• That’s awesome, Starr! I’m all about the snacks. I like to have options, and want you to have the same!

  • Lucy

    Butterscotch is our families favorite flavor for everything including ice cream. Teachers are still on strike, but afternoon snacks aren’t! :)

    • Oh no, Lucy! Still on strike? :( I think you’ll need a particular afternoon snack just for you, then!

  • Nora Burton

    Sounds yummy-thank you :)

  • Jennifer S.

    Your grandma and I just might be soul sisters as I also was born with a sugar deficiency! So awesome, thanks Nicole!

    • So funny, Jennifer! My oldest is definitely descended directly from my grandmother as if you ask her what her favorite dessert it, she’ll just say “anything sweet!” Hey, you’re born the way you’re born, right? Nothing you can do about it. :)

  • Elisabeth

    This looks amazing! And really? Almost as easy as a box and of course much yummier. I’m going to try it with coconut cream and see what happens.

  • Mare Masterson

    Can you actually stir the butterscotch sauce into the pudding so the whole thing is color of butterscotch and then put it into a baked gluten free pie crust for it to be butterscotch pie? That is my favorite pie that mom made for Thanksgiving (along with her awesome apple pies).

    • Mare, the instructions have you stir half of the butterscotch into the pudding itself, and then use the other half to assemble the puddings. I don’t know if this would work baked, and I don’t recommend stirring all of the butterscotch into the pudding.

      • Mare Masterson

        I would not bake the pie with the pudding in it. The crust would be prebaked and the pudding would set in the baked crust. I am going to try this and let you know!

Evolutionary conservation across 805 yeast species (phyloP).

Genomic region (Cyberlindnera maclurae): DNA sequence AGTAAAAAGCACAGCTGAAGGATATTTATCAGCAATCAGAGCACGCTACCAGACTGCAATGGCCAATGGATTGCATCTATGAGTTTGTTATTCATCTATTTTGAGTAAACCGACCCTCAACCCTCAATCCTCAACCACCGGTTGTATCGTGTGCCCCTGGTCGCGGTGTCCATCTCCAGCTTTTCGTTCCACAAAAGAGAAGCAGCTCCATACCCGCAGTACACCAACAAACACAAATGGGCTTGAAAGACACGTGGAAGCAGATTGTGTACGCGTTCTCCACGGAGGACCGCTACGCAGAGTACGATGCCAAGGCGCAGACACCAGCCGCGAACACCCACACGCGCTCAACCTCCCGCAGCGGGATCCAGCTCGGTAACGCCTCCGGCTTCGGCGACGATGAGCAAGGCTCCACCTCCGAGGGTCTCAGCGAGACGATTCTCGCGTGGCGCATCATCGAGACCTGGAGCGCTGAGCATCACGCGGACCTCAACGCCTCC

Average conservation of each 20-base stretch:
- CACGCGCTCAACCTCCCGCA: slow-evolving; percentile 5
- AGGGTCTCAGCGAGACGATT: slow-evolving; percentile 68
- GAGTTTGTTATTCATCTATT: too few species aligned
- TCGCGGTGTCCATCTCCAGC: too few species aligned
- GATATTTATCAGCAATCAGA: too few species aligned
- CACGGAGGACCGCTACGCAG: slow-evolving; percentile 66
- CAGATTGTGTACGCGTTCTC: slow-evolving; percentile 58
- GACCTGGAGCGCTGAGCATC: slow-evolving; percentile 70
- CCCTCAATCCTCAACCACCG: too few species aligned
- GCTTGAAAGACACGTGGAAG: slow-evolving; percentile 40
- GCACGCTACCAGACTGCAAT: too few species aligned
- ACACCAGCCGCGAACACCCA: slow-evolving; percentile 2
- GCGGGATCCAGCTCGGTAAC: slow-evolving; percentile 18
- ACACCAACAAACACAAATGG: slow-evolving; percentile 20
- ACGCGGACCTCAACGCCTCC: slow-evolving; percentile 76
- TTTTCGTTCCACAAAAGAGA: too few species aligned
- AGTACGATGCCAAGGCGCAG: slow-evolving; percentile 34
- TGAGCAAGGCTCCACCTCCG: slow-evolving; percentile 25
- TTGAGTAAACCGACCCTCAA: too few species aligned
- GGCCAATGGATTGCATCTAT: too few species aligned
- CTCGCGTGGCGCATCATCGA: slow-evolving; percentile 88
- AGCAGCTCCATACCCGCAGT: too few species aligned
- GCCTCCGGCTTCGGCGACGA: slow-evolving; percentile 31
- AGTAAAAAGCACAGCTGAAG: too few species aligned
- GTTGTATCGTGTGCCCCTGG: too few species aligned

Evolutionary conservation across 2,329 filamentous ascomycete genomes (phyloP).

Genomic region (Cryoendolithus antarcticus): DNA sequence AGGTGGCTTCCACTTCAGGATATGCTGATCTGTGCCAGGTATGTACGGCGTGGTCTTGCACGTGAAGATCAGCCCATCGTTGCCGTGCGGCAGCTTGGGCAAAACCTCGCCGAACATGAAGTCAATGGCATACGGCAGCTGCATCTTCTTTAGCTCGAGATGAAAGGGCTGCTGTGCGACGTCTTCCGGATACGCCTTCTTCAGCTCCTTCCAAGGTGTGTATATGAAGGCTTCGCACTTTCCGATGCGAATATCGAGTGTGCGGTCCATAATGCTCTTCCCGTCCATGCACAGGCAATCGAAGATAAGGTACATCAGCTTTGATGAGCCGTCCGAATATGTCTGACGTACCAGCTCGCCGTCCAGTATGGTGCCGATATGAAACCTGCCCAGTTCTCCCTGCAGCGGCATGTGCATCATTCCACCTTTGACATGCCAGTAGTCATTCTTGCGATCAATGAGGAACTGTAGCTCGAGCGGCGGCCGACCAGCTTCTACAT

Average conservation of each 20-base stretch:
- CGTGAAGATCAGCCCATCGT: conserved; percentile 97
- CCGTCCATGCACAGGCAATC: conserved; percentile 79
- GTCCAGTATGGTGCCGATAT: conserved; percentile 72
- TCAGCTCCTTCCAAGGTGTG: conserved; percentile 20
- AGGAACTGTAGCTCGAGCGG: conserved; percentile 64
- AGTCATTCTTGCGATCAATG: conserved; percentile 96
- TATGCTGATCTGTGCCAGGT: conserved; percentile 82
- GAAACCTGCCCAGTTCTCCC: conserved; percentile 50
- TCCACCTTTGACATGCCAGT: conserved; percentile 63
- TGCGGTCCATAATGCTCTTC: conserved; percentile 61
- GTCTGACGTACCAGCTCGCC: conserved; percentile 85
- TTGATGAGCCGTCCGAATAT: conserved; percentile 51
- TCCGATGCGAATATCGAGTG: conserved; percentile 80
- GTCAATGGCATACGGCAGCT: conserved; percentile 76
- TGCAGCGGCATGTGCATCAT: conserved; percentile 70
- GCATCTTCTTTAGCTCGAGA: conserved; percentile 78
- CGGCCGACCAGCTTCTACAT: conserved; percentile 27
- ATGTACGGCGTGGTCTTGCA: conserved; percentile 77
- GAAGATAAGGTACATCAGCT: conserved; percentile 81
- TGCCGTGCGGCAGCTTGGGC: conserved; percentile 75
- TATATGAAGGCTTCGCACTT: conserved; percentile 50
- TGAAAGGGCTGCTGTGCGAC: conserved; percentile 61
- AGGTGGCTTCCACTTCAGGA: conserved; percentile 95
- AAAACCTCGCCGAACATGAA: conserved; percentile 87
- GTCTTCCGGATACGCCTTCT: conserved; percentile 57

• That pudding and butterscotch sauce looks amazing, Nicole! I also have a no-nonsense grandmother that before her passing didn’t like a lot of fuss (with food or attention); some of her old, classic comfort food recipes are still near and dear to my heart although, like you, I’ve given a few of them a modern tweak here or there. As always, your photography is astounding! Mostly, I loved this throwback to food that influenced you while you were young.

    • Aw, Mel, that’s awesome. Thanks so much, friend. Love those no-nonsense grandmothers. She had more than a few quotables in her lifetime, most of them not fit for a family blog! ;)

  • Meg

    I just made some bread today with butterscotch and it crossed my mind to make butterscotch sauce! You answered my prayers! Can’t wait to make this.


  • Tana

    Any thoughts on also making this dairy free?

    • I’m afraid I really don’t know, Tana, since you’d have to replace the heavy whipping cream, butter and the milk. If you have favorite subs you use for those things, I’d start there!

  • Rona

    In addition to how good the pudding looks (I will try it for a girls’ dinner next week), I love the bowls!! I looked at them and thought “How have I existed for this long without owning bowls like that?!!”

    • Hi, Rina, The small ones are Weck jars. They’re available in lots of places. You can find them at Crate & Barrel, usually, and at weckjars.com in the U.S., too. The larger jar, the one with the butterscotch sauce in it, is a Le Parfait jam jar. Those can be much harder to find in the U.S. I have bought them at small shops in person, but they are also often available at Sur La Table. I love canning and mason jars!

      • Rona

        Cool! Thanks! I will keep my eye open for them (in Canada). Actually, I will be visiting a friend in Stratford, ON, where there is a cool kitchenware shop… and now I have an excuse to scour it for Weck jars!

  • youngbaker2002

    well i just i just made up my mind on what i’m making for sunday dessert! thanks again nicole! my family will love this.